Greening the Great American Road Trip


If you ever plan to motor west
Travel my way, the highway that’s the best.
Get your kicks on Route 66!
– Bobby Troup

There’s scarcely a more classically American form of travel than the road trip.

The great American road trip is immortalized in art – from Jack Kerouac to Thelma and Louise – but the myth is firmly planted in reality. Americans love their cars and the freedom of the open road and with such a vast, beautiful country to explore, who can blame them?

More Americans own a passport than ever before but it’s still only one in three and as the recession bites, vacationing close to home is bound to become even more popular. But while air travel gets the lion’s share of the bad press about carbon dioxide emissions, we all know driving ain’t that green, either.

For starters, road trips tend to lend themselves to prepackaged junk food, which is bad for you and even worse for the environment.

Even with the best intentions in the world, exhaustion and a lack of choice on the road can prompt you to make choices you wouldn’t necessarily make at home. Smart travelers – those that are green, frugal, health conscious or all of the above – travel with a cool box with healthy, fresh food in the trunk so they don’t need takeaways, and plan their trips to make time to stop for proper meals. They also know that perfection is impossible and instead focus on making the best choices in the circumstances.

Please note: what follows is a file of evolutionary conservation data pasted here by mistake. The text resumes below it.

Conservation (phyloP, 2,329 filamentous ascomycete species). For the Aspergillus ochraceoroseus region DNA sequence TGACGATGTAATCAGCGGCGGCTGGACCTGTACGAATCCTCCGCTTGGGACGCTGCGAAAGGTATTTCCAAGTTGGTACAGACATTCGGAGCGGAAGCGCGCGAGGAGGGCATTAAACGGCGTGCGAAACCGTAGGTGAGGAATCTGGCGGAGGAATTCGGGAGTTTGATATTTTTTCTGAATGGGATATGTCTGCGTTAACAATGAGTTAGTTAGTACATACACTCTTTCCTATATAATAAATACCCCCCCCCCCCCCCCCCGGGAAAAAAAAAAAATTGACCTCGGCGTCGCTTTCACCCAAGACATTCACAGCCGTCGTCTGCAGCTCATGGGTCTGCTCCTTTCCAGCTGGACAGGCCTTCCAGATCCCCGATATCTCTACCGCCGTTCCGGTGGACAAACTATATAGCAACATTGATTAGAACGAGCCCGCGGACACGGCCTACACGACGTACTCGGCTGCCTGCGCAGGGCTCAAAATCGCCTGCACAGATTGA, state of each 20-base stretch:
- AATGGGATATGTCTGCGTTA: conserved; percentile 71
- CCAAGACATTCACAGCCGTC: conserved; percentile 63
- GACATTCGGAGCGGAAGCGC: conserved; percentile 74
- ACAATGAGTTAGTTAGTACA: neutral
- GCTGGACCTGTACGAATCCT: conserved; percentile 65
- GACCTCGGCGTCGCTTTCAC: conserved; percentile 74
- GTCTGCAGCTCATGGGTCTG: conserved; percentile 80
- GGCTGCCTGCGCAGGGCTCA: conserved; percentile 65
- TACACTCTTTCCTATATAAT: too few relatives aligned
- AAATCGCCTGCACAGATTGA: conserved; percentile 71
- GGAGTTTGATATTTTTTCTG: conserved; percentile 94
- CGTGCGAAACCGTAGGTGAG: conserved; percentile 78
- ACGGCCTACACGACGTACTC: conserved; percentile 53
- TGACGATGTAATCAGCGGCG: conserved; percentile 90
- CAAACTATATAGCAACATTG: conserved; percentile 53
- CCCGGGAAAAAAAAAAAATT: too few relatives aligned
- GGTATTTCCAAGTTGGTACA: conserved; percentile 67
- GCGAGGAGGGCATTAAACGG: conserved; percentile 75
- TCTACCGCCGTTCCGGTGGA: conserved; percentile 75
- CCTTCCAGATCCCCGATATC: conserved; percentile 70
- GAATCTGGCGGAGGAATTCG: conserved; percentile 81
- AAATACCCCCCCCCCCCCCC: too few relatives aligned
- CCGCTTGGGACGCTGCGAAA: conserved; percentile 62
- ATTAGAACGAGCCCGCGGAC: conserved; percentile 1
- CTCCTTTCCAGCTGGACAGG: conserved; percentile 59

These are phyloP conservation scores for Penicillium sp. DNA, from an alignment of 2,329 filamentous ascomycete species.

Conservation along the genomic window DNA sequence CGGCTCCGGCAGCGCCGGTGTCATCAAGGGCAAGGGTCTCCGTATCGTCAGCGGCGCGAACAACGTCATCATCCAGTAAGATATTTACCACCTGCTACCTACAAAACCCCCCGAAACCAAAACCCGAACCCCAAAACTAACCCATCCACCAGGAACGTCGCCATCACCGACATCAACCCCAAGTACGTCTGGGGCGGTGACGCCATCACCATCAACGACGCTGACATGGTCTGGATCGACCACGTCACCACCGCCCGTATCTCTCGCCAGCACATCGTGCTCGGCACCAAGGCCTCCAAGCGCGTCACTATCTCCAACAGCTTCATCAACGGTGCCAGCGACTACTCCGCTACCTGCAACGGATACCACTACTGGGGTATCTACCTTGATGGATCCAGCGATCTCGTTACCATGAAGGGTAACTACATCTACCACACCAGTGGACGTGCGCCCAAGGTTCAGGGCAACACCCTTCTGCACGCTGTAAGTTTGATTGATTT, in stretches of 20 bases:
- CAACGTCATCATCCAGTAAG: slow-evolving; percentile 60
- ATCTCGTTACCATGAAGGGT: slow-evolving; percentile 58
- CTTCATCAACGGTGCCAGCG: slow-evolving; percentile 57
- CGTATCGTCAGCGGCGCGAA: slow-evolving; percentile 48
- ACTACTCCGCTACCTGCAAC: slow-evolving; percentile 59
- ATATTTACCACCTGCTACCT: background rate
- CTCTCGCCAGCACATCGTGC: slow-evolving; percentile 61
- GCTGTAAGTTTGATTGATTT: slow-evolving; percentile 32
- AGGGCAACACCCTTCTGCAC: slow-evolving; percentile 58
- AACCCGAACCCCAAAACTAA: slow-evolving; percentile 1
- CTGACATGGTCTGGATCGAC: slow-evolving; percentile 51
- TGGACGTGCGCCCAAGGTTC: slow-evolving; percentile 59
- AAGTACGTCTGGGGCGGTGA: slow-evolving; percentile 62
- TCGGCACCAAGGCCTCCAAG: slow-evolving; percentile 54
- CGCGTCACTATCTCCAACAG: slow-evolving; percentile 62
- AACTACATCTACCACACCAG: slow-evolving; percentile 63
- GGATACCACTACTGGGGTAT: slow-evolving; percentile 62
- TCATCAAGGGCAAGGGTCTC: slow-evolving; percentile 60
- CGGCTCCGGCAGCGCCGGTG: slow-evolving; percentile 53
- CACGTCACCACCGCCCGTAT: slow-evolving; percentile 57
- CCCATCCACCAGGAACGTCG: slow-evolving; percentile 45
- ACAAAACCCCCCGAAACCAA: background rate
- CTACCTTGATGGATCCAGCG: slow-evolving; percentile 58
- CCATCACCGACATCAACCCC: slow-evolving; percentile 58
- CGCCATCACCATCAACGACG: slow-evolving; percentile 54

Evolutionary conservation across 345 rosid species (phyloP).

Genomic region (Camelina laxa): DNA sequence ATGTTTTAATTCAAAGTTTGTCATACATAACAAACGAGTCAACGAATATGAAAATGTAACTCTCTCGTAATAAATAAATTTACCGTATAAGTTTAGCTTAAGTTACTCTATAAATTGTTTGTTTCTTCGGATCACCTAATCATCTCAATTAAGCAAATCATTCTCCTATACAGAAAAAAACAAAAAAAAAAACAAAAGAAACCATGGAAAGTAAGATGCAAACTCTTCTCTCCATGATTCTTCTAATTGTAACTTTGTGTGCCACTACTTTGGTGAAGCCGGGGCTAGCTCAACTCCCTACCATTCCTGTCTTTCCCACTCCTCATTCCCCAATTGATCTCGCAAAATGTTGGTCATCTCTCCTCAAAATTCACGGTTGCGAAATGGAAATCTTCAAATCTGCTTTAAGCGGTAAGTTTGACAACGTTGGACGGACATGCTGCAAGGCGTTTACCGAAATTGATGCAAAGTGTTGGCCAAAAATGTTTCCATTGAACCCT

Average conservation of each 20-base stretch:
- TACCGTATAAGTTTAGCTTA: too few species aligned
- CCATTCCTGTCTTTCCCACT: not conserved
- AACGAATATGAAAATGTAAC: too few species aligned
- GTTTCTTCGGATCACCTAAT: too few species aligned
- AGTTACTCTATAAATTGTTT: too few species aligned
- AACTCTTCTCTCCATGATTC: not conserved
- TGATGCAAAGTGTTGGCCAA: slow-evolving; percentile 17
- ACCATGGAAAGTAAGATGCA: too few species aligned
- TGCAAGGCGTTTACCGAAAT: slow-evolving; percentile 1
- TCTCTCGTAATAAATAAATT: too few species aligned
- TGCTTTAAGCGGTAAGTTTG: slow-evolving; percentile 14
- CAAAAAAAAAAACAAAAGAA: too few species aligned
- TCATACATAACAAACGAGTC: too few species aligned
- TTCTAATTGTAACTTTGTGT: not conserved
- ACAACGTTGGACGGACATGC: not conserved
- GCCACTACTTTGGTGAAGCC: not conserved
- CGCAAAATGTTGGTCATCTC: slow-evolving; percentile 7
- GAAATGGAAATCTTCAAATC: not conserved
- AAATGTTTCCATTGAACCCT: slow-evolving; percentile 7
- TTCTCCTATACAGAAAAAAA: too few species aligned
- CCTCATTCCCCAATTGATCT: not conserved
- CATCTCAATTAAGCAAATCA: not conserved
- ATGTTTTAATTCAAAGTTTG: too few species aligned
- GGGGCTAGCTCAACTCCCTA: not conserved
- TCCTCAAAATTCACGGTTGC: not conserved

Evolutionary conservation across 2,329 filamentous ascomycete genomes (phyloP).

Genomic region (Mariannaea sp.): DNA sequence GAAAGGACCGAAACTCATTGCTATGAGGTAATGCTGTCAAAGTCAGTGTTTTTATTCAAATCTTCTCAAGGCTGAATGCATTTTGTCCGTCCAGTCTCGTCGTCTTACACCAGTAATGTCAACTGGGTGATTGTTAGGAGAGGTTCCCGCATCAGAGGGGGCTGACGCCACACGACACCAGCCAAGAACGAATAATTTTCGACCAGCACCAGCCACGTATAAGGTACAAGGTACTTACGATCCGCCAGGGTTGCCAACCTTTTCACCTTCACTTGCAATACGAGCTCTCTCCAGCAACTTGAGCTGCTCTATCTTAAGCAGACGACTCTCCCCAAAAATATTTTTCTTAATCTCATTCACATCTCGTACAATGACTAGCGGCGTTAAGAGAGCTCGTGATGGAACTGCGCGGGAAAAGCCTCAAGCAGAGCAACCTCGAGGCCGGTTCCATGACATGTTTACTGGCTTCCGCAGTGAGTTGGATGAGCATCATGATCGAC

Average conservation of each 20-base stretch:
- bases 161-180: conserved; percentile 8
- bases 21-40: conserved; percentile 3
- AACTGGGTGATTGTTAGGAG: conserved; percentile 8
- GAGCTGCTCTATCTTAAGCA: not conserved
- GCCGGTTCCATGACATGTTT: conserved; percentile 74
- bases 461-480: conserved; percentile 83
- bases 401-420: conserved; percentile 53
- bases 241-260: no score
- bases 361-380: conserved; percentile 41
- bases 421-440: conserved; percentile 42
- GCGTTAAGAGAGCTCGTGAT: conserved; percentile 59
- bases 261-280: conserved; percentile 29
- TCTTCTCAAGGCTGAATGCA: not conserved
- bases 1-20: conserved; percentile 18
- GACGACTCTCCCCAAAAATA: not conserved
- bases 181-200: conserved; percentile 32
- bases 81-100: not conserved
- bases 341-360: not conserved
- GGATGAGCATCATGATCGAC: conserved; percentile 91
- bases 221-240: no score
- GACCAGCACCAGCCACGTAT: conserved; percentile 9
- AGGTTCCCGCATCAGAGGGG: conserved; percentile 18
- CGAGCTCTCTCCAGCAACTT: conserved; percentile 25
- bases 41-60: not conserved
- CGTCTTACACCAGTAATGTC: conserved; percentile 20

The biggest problem with a road trip is guzzling all that gas and the governors of the West Coast states – California, Oregon and Washington – are trying to change that. They envision a “green freeway” running down the West Coast from British Columbia, Canada to Baja, Mexico. The idea is that drivers of eco-friendly cars could pull off the green pit stops to charge, or swap out, their electric-vehicle batteries or fill their tanks with biodiesel, ethanol, hydrogen or compressed natural gas.

It sounds like a truly exciting idea and I hope it comes to reality. Sadly that’s not guaranteed – there is resistance to from the likes of the National Association of Truck Stop Operators (Natso) and national gasoline distribution groups.

It’s a shame existing service stations don’t see this as an opportunity rather than a threat, but perhaps unsurprising. If you live in one of these three states and would like to see the project happen, it’s worth writing to your governor or state legislature to voice your support, so the idea doesn’t get killed before it even gets off the ground. You could even write to Natso to suggest their members should embrace the idea as a new business opportunity and work with government to make it happen.